Andy Seuss defended his victory in the late summer NASCAR Whelen Southern Modified Tour race at Caraway Speedway (NC) on Friday night. In victory lane, Seuss exited the car to see many of the same faces that were there one year ago. But things couldn’t have been more different from the one victory to the next as there were some new faces there as well…and one very notable friend missing this time around.
In 2010, Seuss was driving for the storied Southern Modified team of Riggs Racing. In decades of competition, the family team that was run by father David and son Jeff scored countless victories and earned multiple championships out of their modest facility in Martinsville, Virginia. Cars were prepared first in a carport and then finally in a small garage. Engines were assembled in the basement. The racing budget was smaller than small. Yet, drivers like Seuss, Junior Miller, Tim Arre and even the late Dale Earnhardt (on one occasion) all chomped at the bit to drive for the family’s team.
Yet times changed. As 2010 wound down, the team was finishing out its run. Big budget operations changed the landscape of short track racing and David was getting ready to retire. Jeff was looking forward to stepping back just a little bit and pursuing new opportunities in racing as a package deal with Seuss at a new team. Plans were being made for the future and the Riggs team was getting ready to close up shop. Caraway 2010 would be its final victory.
It would also be Jeff Riggs’ final victory. Later that fall, on a day where he spoke to Seuss by telephone to work on plans for the 2011 season, Jeff fell ill at home and passed away unexpectedly. The loss was shocking. It was also inspiring. Seuss and several crew members from the Riggs team pursued other opportunities, but stuck together. After a few stops along the way, they ended up finding a home with the team owned by Eddie and Howard Harvey. After just a few races together, the group won at Caraway in the 2011 version of the late summer event there.
Making the victory even more special was the fact that Seuss was driving the same Riggs Racing creation that he won with in 2010. The Harvey team borrowed the car, which was rebuilt after a late season wreck at Charlotte Motor Speedway last season, for the Caraway event. The Riggs family was also at the track, together there for the first time this season, to cheer Seuss on.
“This win is huge after the adversity that we faced over the last eight months,” said Seuss. “We lost Jeff Riggs and then we didn’t know what car that we were going to drive. I was in a few cars at the beginning of the year and then found a home with Ideal Racing and their #11 car thanks to Eddie and Howard Harvey.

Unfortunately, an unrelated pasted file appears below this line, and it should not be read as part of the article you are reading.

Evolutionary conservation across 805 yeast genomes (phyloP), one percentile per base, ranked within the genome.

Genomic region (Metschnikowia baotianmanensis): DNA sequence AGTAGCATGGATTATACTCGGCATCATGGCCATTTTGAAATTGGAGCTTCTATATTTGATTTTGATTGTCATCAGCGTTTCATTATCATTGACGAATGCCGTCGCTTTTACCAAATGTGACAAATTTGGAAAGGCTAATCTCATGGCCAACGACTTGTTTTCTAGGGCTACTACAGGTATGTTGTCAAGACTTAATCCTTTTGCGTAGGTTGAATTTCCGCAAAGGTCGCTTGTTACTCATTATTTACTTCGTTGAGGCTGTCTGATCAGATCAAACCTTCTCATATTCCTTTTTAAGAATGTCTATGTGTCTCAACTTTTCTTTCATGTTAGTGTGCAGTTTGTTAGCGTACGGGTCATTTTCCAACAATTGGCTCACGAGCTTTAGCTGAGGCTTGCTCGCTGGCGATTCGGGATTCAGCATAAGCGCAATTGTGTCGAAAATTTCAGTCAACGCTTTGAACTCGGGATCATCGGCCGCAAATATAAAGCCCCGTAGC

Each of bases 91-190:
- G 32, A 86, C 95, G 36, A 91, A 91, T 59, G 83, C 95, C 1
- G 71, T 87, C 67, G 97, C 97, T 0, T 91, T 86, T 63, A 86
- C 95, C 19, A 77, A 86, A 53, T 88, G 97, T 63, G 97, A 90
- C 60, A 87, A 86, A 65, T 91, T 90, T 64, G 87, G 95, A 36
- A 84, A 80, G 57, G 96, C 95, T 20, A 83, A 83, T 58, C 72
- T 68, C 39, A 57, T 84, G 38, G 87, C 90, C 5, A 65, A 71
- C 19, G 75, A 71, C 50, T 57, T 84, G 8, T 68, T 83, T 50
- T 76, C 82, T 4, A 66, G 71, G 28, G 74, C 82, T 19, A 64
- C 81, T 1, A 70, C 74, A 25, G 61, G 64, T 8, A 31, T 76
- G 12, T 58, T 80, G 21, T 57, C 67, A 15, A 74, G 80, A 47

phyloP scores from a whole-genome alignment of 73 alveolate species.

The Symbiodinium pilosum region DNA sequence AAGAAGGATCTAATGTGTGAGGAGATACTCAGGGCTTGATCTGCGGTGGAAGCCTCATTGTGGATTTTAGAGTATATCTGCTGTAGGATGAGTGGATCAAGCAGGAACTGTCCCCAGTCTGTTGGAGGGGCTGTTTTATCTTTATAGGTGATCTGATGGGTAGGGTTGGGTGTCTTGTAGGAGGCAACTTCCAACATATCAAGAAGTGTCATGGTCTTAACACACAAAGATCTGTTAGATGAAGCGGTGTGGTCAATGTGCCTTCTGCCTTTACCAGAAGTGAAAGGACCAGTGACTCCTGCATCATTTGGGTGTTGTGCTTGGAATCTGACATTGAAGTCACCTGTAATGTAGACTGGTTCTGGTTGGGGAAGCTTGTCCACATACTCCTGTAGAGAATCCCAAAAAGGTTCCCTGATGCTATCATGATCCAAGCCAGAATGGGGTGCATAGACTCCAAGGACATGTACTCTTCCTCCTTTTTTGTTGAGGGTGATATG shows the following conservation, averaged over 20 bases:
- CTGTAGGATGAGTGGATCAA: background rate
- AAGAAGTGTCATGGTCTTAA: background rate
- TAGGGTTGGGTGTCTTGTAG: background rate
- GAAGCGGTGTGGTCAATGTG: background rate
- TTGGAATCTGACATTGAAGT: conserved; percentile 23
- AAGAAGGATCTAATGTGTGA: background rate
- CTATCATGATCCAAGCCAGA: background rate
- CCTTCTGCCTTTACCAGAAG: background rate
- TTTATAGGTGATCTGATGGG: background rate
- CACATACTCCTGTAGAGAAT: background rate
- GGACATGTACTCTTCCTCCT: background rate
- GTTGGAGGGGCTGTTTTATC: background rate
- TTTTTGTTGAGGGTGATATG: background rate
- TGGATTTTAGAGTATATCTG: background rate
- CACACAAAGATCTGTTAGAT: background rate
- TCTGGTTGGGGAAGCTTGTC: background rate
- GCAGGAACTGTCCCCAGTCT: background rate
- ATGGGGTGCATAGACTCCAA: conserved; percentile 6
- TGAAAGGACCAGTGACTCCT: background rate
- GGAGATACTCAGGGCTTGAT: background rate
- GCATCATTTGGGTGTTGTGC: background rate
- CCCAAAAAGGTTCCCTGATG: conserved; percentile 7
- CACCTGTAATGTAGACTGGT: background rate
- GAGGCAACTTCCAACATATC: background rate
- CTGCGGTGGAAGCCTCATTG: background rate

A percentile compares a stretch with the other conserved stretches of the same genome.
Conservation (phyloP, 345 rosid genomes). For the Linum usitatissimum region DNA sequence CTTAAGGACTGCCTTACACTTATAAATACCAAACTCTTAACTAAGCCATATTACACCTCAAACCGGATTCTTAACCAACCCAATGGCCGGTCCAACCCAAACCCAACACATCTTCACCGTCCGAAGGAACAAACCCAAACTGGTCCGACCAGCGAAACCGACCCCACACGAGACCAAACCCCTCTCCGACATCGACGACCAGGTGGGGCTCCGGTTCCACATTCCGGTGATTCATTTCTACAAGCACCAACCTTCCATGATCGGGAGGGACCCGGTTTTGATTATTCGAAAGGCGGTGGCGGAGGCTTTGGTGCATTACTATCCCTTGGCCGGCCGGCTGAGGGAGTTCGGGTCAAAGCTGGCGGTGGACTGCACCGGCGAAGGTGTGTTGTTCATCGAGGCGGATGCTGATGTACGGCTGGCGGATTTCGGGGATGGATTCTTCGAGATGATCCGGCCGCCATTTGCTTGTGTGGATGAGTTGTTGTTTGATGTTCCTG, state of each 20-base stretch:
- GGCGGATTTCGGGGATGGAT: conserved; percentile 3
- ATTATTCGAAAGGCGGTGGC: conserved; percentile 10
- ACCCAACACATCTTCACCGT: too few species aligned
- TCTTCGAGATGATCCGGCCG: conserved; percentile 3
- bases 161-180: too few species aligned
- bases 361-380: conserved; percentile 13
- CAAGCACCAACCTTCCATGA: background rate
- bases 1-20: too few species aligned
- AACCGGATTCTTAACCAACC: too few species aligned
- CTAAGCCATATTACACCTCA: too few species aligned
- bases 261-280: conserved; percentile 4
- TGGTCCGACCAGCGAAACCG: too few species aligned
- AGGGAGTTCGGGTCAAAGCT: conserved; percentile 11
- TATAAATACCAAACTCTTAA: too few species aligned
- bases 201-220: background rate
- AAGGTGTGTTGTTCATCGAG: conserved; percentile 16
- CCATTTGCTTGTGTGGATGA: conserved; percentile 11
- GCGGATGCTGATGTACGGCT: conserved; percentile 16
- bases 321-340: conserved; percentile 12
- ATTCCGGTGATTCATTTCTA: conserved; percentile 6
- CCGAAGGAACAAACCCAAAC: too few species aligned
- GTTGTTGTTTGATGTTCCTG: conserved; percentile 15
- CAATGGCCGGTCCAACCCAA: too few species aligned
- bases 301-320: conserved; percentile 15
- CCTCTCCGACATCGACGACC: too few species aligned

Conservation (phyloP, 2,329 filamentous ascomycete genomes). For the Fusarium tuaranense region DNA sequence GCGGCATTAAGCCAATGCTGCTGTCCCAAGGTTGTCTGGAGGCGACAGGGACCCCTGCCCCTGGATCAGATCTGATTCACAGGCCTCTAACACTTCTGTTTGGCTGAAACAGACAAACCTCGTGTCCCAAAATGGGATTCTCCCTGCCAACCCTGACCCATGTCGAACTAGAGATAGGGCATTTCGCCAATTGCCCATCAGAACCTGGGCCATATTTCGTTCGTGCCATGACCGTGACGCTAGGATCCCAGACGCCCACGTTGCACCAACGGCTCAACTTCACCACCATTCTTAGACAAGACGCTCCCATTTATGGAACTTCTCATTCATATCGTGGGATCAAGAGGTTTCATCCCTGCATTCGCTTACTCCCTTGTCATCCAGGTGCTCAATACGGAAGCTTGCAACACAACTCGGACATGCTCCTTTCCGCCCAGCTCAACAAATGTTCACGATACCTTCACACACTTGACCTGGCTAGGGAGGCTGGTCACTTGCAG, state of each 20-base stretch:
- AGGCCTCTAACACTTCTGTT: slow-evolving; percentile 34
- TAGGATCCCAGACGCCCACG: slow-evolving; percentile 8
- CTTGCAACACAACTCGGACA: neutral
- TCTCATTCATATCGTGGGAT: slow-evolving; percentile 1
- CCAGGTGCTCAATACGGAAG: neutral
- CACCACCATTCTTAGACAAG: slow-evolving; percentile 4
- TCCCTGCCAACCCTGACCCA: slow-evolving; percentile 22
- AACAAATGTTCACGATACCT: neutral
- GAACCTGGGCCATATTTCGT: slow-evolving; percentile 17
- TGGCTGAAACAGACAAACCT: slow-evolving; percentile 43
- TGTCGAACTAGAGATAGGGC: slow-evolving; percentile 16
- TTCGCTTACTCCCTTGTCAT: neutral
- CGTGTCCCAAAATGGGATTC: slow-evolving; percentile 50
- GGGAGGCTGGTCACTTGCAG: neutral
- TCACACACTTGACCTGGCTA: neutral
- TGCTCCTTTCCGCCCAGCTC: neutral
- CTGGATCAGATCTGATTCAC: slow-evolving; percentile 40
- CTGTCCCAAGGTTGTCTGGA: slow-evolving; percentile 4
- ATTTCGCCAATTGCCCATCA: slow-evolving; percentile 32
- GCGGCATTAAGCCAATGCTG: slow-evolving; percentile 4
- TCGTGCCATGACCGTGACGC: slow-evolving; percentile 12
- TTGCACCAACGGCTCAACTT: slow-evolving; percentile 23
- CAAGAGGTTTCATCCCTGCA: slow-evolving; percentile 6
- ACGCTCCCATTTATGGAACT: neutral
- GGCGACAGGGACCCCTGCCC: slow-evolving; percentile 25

“David was in victory lane, Jeff’s wife Pamela was here tonight and Margaret, who is David’s wife, was here. We’ve all become real close over the past few years. Even away from the track, being at their home with their family is something that I really enjoy.
“We are treating David Riggs’ car as a second car at Ideal Racing. To bring that to victory is awesome. We were fastest in practice - with just limited practice. Then we qualified on the pole. Then we won the race in our first race back with the car. It was clipped after Charlotte. We definitely had some help from above.”
Seuss, his team and the Riggs family felt that assistance all weekend long. Just getting to the racetrack wasn’t going to be easy, so to win this time around was going to require a little bit of help from a high place.
“I spent last night with the Riggs, as well as a few days over the season,” said Seuss. “We all knew that coming here would be hard. I can’t imagine what it was like for the Riggs family. We didn’t know how hard it was going to be until we got here, but then things started to fall into place. I thought then that it could be a fairly tale weekend. It turned out to come true.”
Rain, wrecks, oil on the track and a medical situation in the pit area led to numerous caution periods and even a few red flags during the race. Seuss started on the pole and led early before yielding the top spot to L.W. Miller on lap 14. He retook the lead again at lap 50 and had to wait out the delays before going on to the victory.
“The red flag came out on lap 69 and that was Jeff Riggs’ number for years and years and years,” said Seuss. “So all that I could think about was Jeff messing with us and delaying things a little bit longer. I know that he was upstairs watching us all.”
Riggs, along with the fans in the stands, got to watch a good race too.
Seuss and L.W. Miller have become somewhat fierce rivals on the NASCAR Whelen Southern Modified Tour in the past – with incidents taking place between them at Ace Speedway, Martinsville Speedway, New Hampshire Motor Speedway [Click Here to Read About Their 2010 Incident at NHMS] and Charlotte Motor Speedway.